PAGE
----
Posted by Shola Akingboye, 11th, October 2021
No new gas fields or liquefied natural gas (LNG) plants are needed if the world wants to limit global warming to 1.5°C , according to the International Energy Agency’s ground-breaking report published in May. Yet gas and LNG prices are rising at a speed that has raised questions over whether the industry is entering a supercycle – an extended period of surging prices as supply struggles to meet high demand.
“It’s still too early to call if we’re entering any kind of supercycle,” says Jonathan Gaventa, a gas expert at environmental consultancy E3G. “There’s been a huge global disruption that’s still ongoing. There are a few big assumptions about what the trajectory out of it will look like but they mostly seem to be based on modelling and hope, rather than anything more substantial.”
The more likely forecast, for now, is that the industry is entering a period of extreme volatility.This has been exacerbated by the COVID-19 pandemic; mid-2020 saw the lowest LNG prices on record, with LNG delivered into north-east Asia crashing to $2/MMBtu, followed by the highest prices on record just months later, surging to nearly $40/MMBtu at the beginning of the year.
Why are prices rising?
This year’s rise in gas prices in Europe and Asia has been driven by a post-pandemic recovery in demand, unseasonably cold weather, and the strengthening economics of coal-to-gas switching. China is leading the rebound in growth. Its coal-to-gas switching policies has led to a 2.2 million tonnes (mt) surge in demand for LNG since the beginning of the year, 8% more than in 2020, according to a May research note by energy consultancy WoodMackenzie.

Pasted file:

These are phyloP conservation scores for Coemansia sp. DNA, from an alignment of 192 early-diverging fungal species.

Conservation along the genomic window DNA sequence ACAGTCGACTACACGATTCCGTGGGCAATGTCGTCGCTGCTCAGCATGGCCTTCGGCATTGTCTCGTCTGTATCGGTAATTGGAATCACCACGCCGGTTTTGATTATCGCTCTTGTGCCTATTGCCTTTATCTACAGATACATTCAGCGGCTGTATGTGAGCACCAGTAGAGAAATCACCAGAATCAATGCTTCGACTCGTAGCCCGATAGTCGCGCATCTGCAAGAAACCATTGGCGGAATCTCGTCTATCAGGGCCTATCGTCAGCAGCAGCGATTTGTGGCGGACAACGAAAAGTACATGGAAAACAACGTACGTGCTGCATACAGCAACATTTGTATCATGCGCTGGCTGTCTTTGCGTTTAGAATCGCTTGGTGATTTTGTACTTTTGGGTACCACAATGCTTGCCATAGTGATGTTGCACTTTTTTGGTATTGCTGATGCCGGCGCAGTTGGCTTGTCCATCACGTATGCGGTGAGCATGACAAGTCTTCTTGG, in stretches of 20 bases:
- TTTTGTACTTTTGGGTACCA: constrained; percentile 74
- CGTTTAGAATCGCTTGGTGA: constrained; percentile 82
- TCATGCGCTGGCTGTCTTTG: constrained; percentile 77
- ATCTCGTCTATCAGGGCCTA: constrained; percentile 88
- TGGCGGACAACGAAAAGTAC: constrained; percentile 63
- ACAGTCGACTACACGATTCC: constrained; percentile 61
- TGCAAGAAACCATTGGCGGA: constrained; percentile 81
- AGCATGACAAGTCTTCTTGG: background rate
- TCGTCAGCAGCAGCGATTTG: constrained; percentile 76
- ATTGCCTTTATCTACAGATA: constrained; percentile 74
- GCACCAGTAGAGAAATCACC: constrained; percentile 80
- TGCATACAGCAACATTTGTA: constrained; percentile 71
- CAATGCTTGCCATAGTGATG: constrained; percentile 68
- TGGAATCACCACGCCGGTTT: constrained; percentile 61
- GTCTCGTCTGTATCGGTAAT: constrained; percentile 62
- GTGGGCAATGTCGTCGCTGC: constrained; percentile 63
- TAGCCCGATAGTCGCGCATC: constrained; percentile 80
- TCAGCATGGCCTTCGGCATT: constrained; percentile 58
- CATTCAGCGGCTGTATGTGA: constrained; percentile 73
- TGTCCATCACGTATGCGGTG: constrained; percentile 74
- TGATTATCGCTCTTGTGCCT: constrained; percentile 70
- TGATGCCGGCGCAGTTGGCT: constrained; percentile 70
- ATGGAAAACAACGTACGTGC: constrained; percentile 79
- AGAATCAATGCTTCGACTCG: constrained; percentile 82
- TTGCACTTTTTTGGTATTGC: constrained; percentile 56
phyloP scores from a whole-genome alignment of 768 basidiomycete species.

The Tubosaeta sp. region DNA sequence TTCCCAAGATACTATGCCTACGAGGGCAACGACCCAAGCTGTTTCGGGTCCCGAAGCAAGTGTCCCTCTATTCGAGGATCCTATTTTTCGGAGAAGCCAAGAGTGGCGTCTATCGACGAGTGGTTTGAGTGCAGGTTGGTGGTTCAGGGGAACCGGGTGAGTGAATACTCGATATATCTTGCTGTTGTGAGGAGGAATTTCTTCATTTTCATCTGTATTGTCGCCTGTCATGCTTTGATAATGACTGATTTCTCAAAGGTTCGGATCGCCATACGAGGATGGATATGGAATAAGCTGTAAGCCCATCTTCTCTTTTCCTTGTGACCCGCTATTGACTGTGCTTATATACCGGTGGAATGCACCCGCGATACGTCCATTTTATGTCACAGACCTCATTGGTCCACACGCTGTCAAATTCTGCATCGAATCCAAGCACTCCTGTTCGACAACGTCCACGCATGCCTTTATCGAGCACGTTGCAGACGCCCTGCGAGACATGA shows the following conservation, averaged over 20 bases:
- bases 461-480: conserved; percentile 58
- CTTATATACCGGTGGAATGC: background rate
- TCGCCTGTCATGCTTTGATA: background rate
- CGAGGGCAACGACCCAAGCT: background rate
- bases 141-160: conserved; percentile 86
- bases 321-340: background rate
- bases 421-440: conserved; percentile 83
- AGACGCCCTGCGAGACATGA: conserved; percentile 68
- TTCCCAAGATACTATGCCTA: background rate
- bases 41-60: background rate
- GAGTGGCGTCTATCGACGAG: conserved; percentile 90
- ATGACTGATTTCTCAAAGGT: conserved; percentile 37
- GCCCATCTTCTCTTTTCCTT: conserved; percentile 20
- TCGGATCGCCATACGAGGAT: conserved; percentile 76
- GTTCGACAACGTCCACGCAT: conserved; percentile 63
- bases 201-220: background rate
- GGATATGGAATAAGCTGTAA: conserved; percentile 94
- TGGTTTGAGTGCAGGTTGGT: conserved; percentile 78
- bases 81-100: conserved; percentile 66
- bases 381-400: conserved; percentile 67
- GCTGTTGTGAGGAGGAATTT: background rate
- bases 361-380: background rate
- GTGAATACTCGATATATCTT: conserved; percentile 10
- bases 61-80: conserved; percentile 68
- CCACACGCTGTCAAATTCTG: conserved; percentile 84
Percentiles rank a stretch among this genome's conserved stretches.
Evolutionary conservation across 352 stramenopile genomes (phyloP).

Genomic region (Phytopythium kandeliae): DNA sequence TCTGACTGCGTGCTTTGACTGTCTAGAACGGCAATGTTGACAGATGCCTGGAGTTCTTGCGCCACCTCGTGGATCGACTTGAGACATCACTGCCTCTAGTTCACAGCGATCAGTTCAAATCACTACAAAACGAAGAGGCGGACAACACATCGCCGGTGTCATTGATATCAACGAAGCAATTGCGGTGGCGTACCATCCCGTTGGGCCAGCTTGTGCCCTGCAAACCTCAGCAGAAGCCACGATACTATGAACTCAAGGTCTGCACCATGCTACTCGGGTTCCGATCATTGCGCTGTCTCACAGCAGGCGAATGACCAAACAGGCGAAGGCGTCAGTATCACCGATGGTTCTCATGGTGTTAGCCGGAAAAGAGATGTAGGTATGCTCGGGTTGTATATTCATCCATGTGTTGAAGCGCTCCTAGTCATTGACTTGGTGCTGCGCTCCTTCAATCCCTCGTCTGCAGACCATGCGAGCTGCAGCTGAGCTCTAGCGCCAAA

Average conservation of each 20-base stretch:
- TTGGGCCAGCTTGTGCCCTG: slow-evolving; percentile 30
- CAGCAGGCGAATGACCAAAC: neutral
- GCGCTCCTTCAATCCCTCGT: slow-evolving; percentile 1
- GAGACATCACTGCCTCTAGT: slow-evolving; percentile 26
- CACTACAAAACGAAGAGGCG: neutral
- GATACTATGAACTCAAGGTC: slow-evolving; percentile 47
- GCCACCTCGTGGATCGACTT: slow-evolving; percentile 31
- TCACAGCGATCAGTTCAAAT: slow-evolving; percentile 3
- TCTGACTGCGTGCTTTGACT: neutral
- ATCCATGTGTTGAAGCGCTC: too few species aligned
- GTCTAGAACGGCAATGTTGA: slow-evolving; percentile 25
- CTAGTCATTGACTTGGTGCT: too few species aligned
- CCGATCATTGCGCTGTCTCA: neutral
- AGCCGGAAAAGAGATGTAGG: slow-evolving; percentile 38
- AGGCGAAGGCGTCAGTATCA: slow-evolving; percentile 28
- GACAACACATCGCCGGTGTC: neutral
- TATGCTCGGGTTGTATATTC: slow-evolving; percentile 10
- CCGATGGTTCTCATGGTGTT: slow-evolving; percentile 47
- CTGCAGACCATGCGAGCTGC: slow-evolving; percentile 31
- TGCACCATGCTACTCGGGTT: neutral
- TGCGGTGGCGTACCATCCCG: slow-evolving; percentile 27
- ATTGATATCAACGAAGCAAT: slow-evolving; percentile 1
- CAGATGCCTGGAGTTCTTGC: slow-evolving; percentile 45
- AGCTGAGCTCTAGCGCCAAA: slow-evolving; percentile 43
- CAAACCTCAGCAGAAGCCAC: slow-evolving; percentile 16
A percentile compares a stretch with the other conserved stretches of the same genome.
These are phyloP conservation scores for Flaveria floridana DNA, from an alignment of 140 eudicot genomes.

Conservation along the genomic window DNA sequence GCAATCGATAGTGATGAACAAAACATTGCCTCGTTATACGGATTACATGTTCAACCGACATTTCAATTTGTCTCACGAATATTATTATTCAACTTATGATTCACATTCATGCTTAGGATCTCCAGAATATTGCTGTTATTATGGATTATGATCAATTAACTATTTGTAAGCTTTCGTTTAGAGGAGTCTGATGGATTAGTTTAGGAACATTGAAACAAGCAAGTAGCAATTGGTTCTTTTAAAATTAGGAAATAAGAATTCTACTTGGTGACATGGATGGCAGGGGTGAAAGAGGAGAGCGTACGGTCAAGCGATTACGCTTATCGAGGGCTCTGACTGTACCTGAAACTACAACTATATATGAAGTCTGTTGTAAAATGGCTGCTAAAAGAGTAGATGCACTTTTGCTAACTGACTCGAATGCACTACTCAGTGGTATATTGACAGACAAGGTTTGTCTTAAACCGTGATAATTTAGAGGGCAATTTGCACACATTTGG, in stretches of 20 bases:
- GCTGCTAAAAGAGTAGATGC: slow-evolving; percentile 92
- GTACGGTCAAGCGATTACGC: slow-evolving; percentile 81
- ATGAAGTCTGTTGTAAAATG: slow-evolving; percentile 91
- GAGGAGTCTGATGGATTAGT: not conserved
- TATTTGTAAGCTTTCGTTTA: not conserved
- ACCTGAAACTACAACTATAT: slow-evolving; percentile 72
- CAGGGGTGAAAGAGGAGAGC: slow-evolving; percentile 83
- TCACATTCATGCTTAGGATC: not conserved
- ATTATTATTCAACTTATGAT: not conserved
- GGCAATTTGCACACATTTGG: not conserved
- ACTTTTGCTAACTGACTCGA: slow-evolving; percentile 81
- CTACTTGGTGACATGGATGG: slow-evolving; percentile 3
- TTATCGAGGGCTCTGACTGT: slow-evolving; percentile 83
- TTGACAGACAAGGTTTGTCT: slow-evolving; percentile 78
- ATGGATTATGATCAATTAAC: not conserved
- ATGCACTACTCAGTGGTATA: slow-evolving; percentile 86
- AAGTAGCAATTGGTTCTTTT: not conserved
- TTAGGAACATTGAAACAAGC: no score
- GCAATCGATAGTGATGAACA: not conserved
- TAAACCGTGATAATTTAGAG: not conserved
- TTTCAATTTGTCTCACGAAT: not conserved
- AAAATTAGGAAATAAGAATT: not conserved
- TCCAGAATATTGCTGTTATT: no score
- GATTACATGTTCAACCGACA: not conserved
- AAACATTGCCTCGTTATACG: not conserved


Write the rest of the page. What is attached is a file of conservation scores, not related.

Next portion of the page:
This is the start of a general trend the consultancy expects to see of LNG prices continuing to rise up to 2025 as demand in Asia continues to rise, but supply growth slows.
After 2025 “the picture is interesting,” says Massimo Di Odoardo, Wood Mackenzie’s vice president of gas and LNG research. The second half of the decade should see the 74 mt per annum of liquefaction projects that reached FID in 2019 starting to come online – as well as 33 mtpa of new supply from Qatar, the world’s largest LNG exporter, which sanctioned its $28.875bn North Field East project in February this year, and the 13 mtpa Baltic LNG project in Russia.
“But exactly how much of this supply will come online and when is uncertain,” says Di Odoardo. For example, the 13 mtpa Mozambique LNG project, which was sanctioned in 2019, is under threat. An escalating insurgency in the far north of the country led operator Total to call force majeure on the project in April. COVID has led to delays to multiple other projects.
The instability felt across the market in 2020 also led developers to postpone the sanctioning of new gas projects; of the 87.3 mtpa of LNG capacity that was expected to reach FID in 2020, only one project succeeded in doing so – the 3.25 mtpa Energía Costa Azul LNG plant in Mexico.
1.5°C or 2°C?
Developers’ uncertainty over whether to push forward was not only due to COVID-related chaos dominating markets, but also uncertainty over the exact role gas will play in the energy transition.
The IEA’s Net Zero by 2050 report makes it clear no new gas projects will be needed. However, if global leaders do not push to limit global warming to 1.5°C, but to 2°C – as IOCs are assuming they will, the picture looks very different.